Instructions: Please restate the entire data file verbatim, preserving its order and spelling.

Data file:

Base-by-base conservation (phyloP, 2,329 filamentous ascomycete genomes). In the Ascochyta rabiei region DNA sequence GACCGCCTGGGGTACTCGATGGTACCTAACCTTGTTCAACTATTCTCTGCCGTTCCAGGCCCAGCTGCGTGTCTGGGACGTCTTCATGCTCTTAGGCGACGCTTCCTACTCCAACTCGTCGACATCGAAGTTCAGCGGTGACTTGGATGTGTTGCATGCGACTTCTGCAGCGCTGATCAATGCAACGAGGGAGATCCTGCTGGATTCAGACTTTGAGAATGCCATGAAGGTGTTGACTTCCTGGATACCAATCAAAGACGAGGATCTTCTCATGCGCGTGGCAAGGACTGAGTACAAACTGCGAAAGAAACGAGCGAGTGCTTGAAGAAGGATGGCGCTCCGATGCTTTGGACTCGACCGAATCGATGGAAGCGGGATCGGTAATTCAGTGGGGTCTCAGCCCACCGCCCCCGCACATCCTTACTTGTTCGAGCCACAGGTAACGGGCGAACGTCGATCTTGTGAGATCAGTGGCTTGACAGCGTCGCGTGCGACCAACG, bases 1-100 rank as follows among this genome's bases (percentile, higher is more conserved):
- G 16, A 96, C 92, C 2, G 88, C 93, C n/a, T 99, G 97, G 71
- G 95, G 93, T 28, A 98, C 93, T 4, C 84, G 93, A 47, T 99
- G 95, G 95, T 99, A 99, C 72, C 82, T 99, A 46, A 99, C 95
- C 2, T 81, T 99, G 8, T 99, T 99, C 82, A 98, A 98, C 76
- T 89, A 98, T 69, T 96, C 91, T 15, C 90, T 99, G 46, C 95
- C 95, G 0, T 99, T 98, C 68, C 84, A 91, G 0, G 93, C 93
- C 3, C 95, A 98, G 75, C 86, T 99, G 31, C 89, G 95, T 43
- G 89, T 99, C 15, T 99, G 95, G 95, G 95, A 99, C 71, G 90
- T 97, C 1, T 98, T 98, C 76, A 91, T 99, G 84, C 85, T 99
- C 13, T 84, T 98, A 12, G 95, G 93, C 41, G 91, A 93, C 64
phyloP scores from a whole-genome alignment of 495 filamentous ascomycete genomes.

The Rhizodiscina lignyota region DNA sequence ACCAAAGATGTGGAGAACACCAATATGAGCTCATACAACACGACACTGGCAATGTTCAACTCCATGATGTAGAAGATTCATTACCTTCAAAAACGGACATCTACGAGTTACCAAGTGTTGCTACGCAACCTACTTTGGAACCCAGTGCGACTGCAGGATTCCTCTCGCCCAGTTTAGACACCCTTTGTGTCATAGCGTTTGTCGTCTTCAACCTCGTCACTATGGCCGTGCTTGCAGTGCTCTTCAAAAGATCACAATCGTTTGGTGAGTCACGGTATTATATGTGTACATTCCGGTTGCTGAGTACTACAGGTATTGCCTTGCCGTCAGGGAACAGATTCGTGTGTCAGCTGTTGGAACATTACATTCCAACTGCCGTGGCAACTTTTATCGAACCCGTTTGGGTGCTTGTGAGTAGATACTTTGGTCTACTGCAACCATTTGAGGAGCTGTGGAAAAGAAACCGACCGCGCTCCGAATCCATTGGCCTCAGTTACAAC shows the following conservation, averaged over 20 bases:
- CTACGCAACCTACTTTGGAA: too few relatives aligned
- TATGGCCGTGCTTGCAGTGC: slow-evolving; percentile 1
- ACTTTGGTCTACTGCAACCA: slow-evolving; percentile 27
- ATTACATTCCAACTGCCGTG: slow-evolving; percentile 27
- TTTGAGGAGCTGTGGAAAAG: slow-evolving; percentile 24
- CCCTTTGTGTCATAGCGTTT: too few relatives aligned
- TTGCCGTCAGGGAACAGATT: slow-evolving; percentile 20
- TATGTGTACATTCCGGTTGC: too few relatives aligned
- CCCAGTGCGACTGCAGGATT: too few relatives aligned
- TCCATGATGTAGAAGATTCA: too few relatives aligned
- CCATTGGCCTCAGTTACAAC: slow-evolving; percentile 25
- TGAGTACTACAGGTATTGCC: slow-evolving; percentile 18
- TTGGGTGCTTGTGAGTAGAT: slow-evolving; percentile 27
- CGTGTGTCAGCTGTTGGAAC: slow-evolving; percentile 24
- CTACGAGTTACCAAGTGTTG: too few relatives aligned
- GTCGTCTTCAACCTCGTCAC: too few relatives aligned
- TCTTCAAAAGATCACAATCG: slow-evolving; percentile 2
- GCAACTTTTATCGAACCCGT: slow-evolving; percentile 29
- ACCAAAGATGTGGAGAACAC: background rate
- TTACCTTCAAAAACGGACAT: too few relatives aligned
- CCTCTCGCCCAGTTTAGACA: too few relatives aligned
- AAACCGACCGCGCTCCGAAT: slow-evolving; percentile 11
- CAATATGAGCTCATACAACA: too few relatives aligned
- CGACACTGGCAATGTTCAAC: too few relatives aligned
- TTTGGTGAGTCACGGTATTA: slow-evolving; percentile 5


Base-by-base conservation (phyloP, 2,329 filamentous ascomycete genomes). In the Ascochyta rabiei region DNA sequence GACCGCCTGGGGTACTCGATGGTACCTAACCTTGTTCAACTATTCTCTGCCGTTCCAGGCCCAGCTGCGTGTCTGGGACGTCTTCATGCTCTTAGGCGACGCTTCCTACTCCAACTCGTCGACATCGAAGTTCAGCGGTGACTTGGATGTGTTGCATGCGACTTCTGCAGCGCTGATCAATGCAACGAGGGAGATCCTGCTGGATTCAGACTTTGAGAATGCCATGAAGGTGTTGACTTCCTGGATACCAATCAAAGACGAGGATCTTCTCATGCGCGTGGCAAGGACTGAGTACAAACTGCGAAAGAAACGAGCGAGTGCTTGAAGAAGGATGGCGCTCCGATGCTTTGGACTCGACCGAATCGATGGAAGCGGGATCGGTAATTCAGTGGGGTCTCAGCCCACCGCCCCCGCACATCCTTACTTGTTCGAGCCACAGGTAACGGGCGAACGTCGATCTTGTGAGATCAGTGGCTTGACAGCGTCGCGTGCGACCAACG, bases 1-100 rank as follows among this genome's bases (percentile, higher is more conserved):
- G 16, A 96, C 92, C 2, G 88, C 93, C n/a, T 99, G 97, G 71
- G 95, G 93, T 28, A 98, C 93, T 4, C 84, G 93, A 47, T 99
- G 95, G 95, T 99, A 99, C 72, C 82, T 99, A 46, A 99, C 95
- C 2, T 81, T 99, G 8, T 99, T 99, C 82, A 98, A 98, C 76
- T 89, A 98, T 69, T 96, C 91, T 15, C 90, T 99, G 46, C 95
- C 95, G 0, T 99, T 98, C 68, C 84, A 91, G 0, G 93, C 93
- C 3, C 95, A 98, G 75, C 86, T 99, G 31, C 89, G 95, T 43
- G 89, T 99, C 15, T 99, G 95, G 95, G 95, A 99, C 71, G 90
- T 97, C 1, T 98, T 98, C 76, A 91, T 99, G 84, C 85, T 99
- C 13, T 84, T 98, A 12, G 95, G 93, C 41, G 91, A 93, C 64
phyloP scores from a whole-genome alignment of 495 filamentous ascomycete genomes.

The Rhizodiscina lignyota region DNA sequence ACCAAAGATGTGGAGAACACCAATATGAGCTCATACAACACGACACTGGCAATGTTCAACTCCATGATGTAGAAGATTCATTACCTTCAAAAACGGACATCTACGAGTTACCAAGTGTTGCTACGCAACCTACTTTGGAACCCAGTGCGACTGCAGGATTCCTCTCGCCCAGTTTAGACACCCTTTGTGTCATAGCGTTTGTCGTCTTCAACCTCGTCACTATGGCCGTGCTTGCAGTGCTCTTCAAAAGATCACAATCGTTTGGTGAGTCACGGTATTATATGTGTACATTCCGGTTGCTGAGTACTACAGGTATTGCCTTGCCGTCAGGGAACAGATTCGTGTGTCAGCTGTTGGAACATTACATTCCAACTGCCGTGGCAACTTTTATCGAACCCGTTTGGGTGCTTGTGAGTAGATACTTTGGTCTACTGCAACCATTTGAGGAGCTGTGGAAAAGAAACCGACCGCGCTCCGAATCCATTGGCCTCAGTTACAAC shows the following conservation, averaged over 20 bases:
- CTACGCAACCTACTTTGGAA: too few relatives aligned
- TATGGCCGTGCTTGCAGTGC: slow-evolving; percentile 1
- ACTTTGGTCTACTGCAACCA: slow-evolving; percentile 27
- ATTACATTCCAACTGCCGTG: slow-evolving; percentile 27
- TTTGAGGAGCTGTGGAAAAG: slow-evolving; percentile 24
- CCCTTTGTGTCATAGCGTTT: too few relatives aligned
- TTGCCGTCAGGGAACAGATT: slow-evolving; percentile 20
- TATGTGTACATTCCGGTTGC: too few relatives aligned
- CCCAGTGCGACTGCAGGATT: too few relatives aligned
- TCCATGATGTAGAAGATTCA: too few relatives aligned
- CCATTGGCCTCAGTTACAAC: slow-evolving; percentile 25
- TGAGTACTACAGGTATTGCC: slow-evolving; percentile 18
- TTGGGTGCTTGTGAGTAGAT: slow-evolving; percentile 27
- CGTGTGTCAGCTGTTGGAAC: slow-evolving; percentile 24
- CTACGAGTTACCAAGTGTTG: too few relatives aligned
- GTCGTCTTCAACCTCGTCAC: too few relatives aligned
- TCTTCAAAAGATCACAATCG: slow-evolving; percentile 2
- GCAACTTTTATCGAACCCGT: slow-evolving; percentile 29
- ACCAAAGATGTGGAGAACAC: background rate
- TTACCTTCAAAAACGGACAT: too few relatives aligned
- CCTCTCGCCCAGTTTAGACA: too few relatives aligned
- AAACCGACCGCGCTCCGAAT: slow-evolving; percentile 11
- CAATATGAGCTCATACAACA: too few relatives aligned
- CGACACTGGCAATGTTCAAC: too few relatives aligned
- TTTGGTGAGTCACGGTATTA: slow-evolving; percentile 5